Python Tricks Review

Python Tricks by Dan Bader is book about best practices and getting a deeper understanding of Python. The format is that of small digestable bits. Well explained but provocative and actionable most of the times.


The Book

The book started out on Twitter as a series of Python code screenshots. Dan Bader - main mind beyond realpython.com - was impressed by the reaction and started to work more on the format. Tweets eveloved into mails discussing the tricks and offering more context. Repeat and iterate and you get the book.

The first thing to get clear is to define what’s a Python Trick. Dan has its own definition but for out purposes a python trick is a learning opportunity. Each trick offers a view on real applied Python but it does not stop there. We find general discussions and “receipes”, but not in a cookbook style. If we copy and paste Dan’s code, we are not going to achieve much in terms of practical wonderful results.

The code offered is a working explaination of a concept and an occasion to learn more. Each code snippet explores a topic about coding and programming.


Contents

Here’s list of the tricks, as I took note of them while scrolling the book and seeing what I’ve highlighted:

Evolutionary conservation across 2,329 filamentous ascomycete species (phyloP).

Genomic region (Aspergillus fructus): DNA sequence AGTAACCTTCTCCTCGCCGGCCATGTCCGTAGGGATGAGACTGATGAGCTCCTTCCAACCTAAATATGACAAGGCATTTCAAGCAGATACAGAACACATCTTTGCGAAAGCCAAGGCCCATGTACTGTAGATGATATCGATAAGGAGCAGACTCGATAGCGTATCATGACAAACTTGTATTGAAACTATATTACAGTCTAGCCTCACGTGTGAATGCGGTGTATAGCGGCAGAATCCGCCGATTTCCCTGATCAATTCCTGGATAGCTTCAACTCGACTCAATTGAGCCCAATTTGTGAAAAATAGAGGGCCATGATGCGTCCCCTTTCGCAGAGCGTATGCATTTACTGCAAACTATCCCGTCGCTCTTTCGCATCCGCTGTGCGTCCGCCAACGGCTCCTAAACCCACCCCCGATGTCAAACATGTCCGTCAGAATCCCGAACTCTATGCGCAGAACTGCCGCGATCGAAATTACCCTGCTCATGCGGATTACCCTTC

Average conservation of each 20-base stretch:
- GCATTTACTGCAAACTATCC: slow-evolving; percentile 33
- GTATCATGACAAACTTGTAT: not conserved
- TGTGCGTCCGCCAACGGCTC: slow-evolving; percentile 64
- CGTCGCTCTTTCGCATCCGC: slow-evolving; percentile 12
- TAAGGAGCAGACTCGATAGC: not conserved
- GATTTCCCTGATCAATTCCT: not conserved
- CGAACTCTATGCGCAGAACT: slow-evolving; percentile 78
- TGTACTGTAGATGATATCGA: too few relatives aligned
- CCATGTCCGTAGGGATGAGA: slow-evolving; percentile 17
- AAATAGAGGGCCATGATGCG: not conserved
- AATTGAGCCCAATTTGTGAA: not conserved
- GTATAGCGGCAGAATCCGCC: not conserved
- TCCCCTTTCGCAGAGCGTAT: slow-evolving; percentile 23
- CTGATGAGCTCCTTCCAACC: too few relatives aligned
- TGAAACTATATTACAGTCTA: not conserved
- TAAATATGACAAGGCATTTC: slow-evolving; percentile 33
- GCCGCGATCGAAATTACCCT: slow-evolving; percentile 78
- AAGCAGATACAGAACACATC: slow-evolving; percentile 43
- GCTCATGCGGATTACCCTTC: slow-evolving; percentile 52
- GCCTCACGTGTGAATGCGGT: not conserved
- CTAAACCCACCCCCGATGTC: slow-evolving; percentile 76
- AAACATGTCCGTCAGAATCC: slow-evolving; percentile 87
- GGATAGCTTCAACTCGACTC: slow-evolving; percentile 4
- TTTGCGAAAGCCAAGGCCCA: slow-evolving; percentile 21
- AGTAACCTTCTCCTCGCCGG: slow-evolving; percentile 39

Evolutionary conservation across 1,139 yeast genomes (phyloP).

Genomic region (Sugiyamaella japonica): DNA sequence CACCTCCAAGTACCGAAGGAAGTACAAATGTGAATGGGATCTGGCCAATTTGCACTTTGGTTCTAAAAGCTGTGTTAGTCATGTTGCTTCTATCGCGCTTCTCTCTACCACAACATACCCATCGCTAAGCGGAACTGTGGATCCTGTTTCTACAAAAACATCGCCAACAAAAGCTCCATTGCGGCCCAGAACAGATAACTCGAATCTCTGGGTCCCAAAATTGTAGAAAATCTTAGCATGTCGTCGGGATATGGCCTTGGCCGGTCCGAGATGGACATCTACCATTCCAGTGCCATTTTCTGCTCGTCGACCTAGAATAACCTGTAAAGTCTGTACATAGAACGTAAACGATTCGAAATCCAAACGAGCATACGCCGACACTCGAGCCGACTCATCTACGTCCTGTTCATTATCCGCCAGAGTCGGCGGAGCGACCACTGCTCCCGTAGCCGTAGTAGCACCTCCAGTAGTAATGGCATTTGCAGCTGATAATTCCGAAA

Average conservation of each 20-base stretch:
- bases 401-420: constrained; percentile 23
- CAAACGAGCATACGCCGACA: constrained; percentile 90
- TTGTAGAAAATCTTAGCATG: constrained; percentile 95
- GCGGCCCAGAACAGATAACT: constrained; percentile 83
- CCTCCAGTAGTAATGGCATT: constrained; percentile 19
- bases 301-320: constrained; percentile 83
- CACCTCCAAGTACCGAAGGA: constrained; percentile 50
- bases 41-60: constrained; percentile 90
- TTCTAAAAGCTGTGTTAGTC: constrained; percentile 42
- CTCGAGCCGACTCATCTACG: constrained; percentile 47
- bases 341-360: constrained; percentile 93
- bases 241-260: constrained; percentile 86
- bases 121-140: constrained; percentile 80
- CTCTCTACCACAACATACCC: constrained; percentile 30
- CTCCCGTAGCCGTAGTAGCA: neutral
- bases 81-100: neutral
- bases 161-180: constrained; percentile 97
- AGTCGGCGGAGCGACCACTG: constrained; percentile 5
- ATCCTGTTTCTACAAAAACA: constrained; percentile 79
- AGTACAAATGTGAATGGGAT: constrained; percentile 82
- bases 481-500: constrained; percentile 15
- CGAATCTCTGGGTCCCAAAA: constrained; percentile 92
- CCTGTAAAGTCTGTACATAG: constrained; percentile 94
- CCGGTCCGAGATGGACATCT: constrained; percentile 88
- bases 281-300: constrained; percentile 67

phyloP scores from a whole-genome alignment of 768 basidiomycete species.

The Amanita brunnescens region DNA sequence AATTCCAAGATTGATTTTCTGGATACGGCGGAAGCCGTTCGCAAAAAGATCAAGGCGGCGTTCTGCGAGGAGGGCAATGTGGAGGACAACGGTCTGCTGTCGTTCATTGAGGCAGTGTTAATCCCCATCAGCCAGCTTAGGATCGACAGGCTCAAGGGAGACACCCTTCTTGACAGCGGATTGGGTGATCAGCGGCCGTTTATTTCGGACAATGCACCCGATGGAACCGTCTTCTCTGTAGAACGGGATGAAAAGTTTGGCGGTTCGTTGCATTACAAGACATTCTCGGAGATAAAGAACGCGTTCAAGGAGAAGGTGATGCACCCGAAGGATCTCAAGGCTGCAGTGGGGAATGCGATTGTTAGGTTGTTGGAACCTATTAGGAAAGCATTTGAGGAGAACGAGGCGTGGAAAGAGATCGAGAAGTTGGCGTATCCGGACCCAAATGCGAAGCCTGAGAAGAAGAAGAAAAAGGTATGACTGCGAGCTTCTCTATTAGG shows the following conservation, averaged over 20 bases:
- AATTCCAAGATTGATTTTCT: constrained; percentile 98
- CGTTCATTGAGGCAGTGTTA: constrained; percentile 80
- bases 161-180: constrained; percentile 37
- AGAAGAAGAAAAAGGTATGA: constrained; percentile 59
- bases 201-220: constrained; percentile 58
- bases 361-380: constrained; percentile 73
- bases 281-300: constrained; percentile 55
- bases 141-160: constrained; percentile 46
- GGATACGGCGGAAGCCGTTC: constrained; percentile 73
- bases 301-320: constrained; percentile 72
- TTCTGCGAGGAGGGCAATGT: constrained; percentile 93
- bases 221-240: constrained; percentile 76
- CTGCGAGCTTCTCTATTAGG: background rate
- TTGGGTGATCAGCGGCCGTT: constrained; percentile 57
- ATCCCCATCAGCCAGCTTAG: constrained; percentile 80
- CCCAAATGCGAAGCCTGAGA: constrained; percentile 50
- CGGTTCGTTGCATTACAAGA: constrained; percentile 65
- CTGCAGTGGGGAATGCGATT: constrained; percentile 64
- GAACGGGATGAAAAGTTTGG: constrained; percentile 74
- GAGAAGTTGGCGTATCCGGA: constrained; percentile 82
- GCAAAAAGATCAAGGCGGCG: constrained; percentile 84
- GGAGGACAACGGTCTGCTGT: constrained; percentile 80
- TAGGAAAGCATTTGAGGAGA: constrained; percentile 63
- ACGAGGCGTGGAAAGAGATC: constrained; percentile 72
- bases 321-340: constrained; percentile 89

1. debug with assert: they’ll signal unrecoverable errors;
  2. don’t use assert for data validation;
  3. remember assert can be turned off, so all your checks are useless;
  4. beware of avoiding non empty tuples () to assert. Non-empty tuplets are truthy, so the assertion will never fail;
  5. write lists in a git friendly way: spread out the elements, adding a comma (,) after all the element - yes, last one included;
  6. use with statements to open files and handle resource consuming tasks;
  7. create context managers or incorporate ’__enter__’ and ’__exit__’ methods to your classes to include “with” statements into your objects. (Yes, that’s quite an horrible explanation. Before getting the book you can have a look at the contextlib module documentation which allows you to decorate try/yield/finally statements and turn them into context manager);
  8. inspect objects with dir() to know their attributes;
  9. tricks about the 4 ways to format strings;
  10. importing the dis module (here’s the module documentation) to perform debugging and evaluate performance time;
  11. review of functions as first class objects (including closures and lambdas);
  12. decorators;
  13. using functools.wraps to recover metadata from your decorators;
  14. * operations: args and kwargs and function arguments unpacking;
  15. == for equality and ‘is’ for being identical;
  16. adding __repr__ to classes;
  17. define your own exception classes;
  18. abc usage (abstract base class, this module);
  19. tricks with namedtuplets;
  20. static methods vs. class methods (not forgetting class instances)
  21. data structure tricks: ordereddict, defaultdict, chainmap and other fancy things useful for interviews;
  22. python lists are dynamic arrays!
  23. sets and multisets;
  24. frozenset - immutable set;